Then again, South Pacific is, first and foremost, a big brassy musical, and on that front is far more successful. As one largely ignorant of musical theater, I had no idea so many standards were here: "I'm Gonna Wash That Man Right Outa My Hair," "Some Enchanted Evening," and "Happy Talk" were all songs I recognized, but had no idea originated in South Pacific. As important as plotting and characterization are to drama, in musicals—especially grand musicals like this—music seems to be the key, and South Pacific is certainly no slouch in that department.
Still, for musical philistines like myself, I'm not sure if this will prove to be a successful gateway into the genre. To be sure, there are some classic musicals I've seen and revere: West Side Story and Guys and Dolls come to mind, and I would recommend them to any film lover. But for those who already love the classic musicals, South Pacific will likely be a welcome addition to the Blu-ray library; for those indifferent to the genre, you could wait this one out.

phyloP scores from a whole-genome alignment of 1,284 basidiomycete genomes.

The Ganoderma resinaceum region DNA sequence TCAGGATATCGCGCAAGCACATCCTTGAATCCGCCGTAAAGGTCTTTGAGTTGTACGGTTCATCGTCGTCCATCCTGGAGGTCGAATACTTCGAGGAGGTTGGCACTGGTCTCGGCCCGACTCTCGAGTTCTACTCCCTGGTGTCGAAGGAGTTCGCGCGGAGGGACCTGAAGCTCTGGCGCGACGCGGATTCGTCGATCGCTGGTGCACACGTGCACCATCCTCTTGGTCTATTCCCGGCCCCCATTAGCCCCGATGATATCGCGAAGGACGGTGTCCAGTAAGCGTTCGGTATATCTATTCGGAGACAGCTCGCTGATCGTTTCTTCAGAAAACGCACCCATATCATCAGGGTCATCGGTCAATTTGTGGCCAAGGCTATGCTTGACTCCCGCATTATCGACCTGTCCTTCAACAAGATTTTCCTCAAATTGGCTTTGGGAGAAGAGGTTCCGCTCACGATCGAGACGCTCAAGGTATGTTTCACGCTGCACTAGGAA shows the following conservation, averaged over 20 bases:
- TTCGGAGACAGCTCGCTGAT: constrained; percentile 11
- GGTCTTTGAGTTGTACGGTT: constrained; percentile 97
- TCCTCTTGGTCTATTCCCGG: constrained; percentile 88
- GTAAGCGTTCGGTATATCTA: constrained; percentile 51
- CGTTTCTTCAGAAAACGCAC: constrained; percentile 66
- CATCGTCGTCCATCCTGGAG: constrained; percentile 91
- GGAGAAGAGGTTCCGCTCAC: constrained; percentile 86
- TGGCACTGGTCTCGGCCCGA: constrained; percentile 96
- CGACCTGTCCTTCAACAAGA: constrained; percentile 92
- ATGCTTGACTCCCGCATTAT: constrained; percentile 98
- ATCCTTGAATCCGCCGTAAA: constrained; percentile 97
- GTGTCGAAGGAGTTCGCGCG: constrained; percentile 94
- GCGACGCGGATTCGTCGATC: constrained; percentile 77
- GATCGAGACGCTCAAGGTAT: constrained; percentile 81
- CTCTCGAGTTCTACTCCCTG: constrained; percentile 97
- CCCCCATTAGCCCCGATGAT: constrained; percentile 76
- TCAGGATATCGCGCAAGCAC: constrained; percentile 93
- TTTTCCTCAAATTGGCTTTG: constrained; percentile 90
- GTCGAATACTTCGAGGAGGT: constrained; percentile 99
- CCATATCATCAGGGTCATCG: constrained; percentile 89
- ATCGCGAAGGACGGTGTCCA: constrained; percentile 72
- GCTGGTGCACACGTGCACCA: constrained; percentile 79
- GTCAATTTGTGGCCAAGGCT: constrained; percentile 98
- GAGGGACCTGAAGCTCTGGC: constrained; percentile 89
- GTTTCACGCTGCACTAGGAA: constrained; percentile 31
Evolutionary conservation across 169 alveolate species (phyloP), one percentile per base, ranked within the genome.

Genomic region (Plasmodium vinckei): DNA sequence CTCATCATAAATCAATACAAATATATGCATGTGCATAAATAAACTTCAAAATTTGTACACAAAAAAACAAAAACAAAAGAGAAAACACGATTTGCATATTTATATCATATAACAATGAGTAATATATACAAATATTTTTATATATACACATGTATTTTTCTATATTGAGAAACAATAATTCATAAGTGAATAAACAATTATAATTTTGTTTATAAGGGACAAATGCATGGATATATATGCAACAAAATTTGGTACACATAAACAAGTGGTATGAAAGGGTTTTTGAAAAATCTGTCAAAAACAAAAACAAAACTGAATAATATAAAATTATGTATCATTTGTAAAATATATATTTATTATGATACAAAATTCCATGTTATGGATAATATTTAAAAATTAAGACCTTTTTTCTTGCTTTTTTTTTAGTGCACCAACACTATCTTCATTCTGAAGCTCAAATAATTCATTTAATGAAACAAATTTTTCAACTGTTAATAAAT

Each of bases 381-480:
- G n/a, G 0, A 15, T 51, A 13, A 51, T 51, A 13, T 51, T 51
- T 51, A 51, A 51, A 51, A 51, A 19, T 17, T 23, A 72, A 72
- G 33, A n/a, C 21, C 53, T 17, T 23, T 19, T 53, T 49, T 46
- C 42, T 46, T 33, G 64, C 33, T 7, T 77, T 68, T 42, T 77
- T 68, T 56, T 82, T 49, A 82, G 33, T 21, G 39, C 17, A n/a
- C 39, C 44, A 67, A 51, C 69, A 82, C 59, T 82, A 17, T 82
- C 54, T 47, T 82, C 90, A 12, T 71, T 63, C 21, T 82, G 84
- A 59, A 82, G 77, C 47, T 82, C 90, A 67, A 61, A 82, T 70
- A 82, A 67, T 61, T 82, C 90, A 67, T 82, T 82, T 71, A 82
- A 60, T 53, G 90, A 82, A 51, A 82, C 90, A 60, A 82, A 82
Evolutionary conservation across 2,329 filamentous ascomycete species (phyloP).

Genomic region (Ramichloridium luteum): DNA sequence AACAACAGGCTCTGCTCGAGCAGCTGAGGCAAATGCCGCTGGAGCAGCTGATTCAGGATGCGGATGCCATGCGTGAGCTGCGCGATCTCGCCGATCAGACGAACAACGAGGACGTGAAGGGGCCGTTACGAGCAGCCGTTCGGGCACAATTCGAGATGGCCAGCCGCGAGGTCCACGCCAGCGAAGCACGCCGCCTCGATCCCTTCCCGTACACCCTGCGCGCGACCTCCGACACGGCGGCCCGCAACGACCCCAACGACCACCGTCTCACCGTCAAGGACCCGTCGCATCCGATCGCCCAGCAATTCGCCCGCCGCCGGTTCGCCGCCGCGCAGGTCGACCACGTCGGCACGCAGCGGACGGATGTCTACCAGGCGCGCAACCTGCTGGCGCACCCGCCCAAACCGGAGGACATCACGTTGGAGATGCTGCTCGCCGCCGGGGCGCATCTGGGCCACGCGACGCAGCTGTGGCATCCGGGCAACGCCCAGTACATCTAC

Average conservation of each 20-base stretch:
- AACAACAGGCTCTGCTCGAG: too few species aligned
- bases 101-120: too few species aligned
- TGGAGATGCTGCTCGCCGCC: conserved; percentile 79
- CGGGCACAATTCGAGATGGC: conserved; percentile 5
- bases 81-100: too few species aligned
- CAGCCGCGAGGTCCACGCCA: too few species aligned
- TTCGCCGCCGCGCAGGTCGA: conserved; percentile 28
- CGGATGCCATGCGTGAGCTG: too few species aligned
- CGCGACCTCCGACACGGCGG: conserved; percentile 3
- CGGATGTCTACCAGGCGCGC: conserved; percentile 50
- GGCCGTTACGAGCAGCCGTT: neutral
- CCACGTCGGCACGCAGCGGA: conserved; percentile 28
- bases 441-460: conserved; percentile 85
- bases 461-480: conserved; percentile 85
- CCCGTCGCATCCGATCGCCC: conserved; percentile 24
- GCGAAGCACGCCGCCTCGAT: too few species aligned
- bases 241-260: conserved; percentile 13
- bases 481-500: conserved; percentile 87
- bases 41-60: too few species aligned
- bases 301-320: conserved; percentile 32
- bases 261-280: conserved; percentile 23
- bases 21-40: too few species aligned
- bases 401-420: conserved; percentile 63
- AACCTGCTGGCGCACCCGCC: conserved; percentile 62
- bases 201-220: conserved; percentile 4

One other reason for South Pacific fans to add this to their library is the fantastic presentation of the film on Blu-ray—although, that said, many of the additional features here were already available on the two-disc DVD set that was released in 2006. Like that release, this Blu-ray set includes both the theatrical and roadshow versions of the film (quite a coup, as the footage for the roadshow version was at one point considered lost), unique commentary tracks for each cut, and an episode of 60 Minutes that features James Michener (who wrote the book the musical was based on) returning to the South Pacific to reminisce about his time there and his later relationship with a Japanese-American wife. These are all excellent features, and should make this a must-buy for fans of the film who don't already own the DVD set.